New Delhi: In a move aimed at de-politicizing the electoral process, the Uttar Pradesh (UP) government has amended election laws for urban local bodies to bar candidates with any overt political connections.
The changes are significant since the state, which elects 80 members of Parliament in every general election, is a key electoral battleground and one where the Congress is seeking to revive its fortunes.
The country’s most populous state, governed by the Bahujan Samaj Party (BSP) led by chief minister Mayawati, is due for polls to urban local bodies next year. The changes are effective 11 May, with a grace period of a month, ending on 10 June, to file objections.
Analysts and critics of the BSP fear that the government’s actions will lead to the covert involvement of political parties, making funding of candidates even less transparent and monitoring of the electoral process that much more difficult.
The governance structure of India is at three levels—Central, state and local government. The Constitution empowers the state governments to determine electoral rules for the third tier—local governments such as corporations, municipalities and panchayats. Some of these local bodies, especially in cities, have large budgets—the 2008-09 budget for Lucknow Municipal Corporation was Rs969 crore.
The changes apply only to urban local bodies. UP has 12 corporations, 191 nagar parishads (town municipalities) and 414 nagar panchayats (rural municipalities) in 631 cities across 70 districts. In 2006, the Bharatiya Janata Party (BJP) swept the elections to corporations winning eight mayoral posts, while the Congress won three, with the main opposition Samajwadi Party (SP) getting one.
This looks set to change with the new law that states: “Elections for the post of members, chairpersons of the nagar palika (municipal corporations) will not be on the basis of political parties.”
While political analysts favour the idea of de-politicizing local body elections, they have reservations. “This will make horse trading easier and above the law,” said N. Bhaskar Rao, psephologist and chairman of Centre for Media Studies (CMS).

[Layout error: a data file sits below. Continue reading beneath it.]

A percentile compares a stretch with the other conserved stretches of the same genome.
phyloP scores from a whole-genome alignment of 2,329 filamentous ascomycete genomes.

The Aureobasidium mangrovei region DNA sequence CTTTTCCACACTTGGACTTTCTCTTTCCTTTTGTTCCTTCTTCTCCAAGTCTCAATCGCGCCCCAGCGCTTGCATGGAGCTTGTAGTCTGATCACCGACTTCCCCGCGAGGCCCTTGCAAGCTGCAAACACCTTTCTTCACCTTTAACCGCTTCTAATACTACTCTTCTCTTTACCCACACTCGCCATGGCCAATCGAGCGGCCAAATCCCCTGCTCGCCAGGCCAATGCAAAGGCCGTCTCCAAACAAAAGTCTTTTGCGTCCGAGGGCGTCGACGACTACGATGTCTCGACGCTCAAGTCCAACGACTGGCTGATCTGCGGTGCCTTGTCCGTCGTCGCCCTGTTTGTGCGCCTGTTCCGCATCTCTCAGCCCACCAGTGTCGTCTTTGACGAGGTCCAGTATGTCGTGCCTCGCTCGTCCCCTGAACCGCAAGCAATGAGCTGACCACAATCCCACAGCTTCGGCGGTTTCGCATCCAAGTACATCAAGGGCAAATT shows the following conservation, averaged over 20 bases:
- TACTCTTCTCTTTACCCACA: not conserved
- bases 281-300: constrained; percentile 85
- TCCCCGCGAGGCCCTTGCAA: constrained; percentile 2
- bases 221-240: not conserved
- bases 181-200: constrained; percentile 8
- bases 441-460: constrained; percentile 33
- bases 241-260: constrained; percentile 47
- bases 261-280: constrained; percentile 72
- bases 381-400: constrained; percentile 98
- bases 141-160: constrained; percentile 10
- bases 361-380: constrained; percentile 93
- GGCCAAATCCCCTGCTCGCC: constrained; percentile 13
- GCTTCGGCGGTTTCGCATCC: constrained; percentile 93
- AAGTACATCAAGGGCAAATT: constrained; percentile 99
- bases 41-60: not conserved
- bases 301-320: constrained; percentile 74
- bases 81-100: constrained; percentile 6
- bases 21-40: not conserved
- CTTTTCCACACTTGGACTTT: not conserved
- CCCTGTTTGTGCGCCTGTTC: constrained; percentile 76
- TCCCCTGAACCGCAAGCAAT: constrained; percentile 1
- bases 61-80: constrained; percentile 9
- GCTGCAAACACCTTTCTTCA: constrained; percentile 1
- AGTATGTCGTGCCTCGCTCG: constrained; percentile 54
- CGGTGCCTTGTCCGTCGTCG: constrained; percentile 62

Monitoring the electoral process may also become tougher if, as Rao fears, political parties support candidates unofficially. CMS had estimated that spending by political parties in the 15th general election totalled Rs10,000 crore, double that spent in 2004. It further estimated that of this, around a quarter, or Rs2,500 crore, was below-the-line spending by candidates.
The opposition parties were furious at the move, alleging a “larger political game” ahead of the key battle for the state assembly in 2012, expected to be a four-way contest involving the BSP, the Congress, the BJP and the SP.
“The BSP wants to control the urban local bodies whereas it does not have much of a base to win the elections. The party is planning to bring the winners into their fold by paying them huge money,” said Akhilesh Pratap Singh, Uttar Pradesh Congress Committee spokesperson.
According to Singh, the new law will make the anti-defection law redundant. “It would be easier for the BSP to buy over the elected representatives and control the corporations, municipalities and nagar panchayats (in urban areas), which have huge budgets and fund allocations,” he added.
CMS’ Rao points out: “It will make cross voting easier and the BSP could be aiming at nullifying the momentum other parties such as Congress have in the urban areas.”
Lalji Tandon, the BJP MP from Lucknow echoed this. “Our Constitution provides the status of local governments to local bodies and by separating that level of governance from political parties, the UP government is not only violating the Constitution, but is reducing it to a joke,” he said. “By bringing all the winners of the civic polls into the BSP using money power, Mayawati wants to create an impression of the BSP’s dominance ahead of the 2012 assembly elections.”
When contacted, BSP MP Ambeth Rajan decline to comment on the notification.
Badri Narayan, a UP-based political analyst, said that although the de-politicization of civic body elections is not necessarily a bad move, this particular notification confining it only to urban bodies smacks of political motive.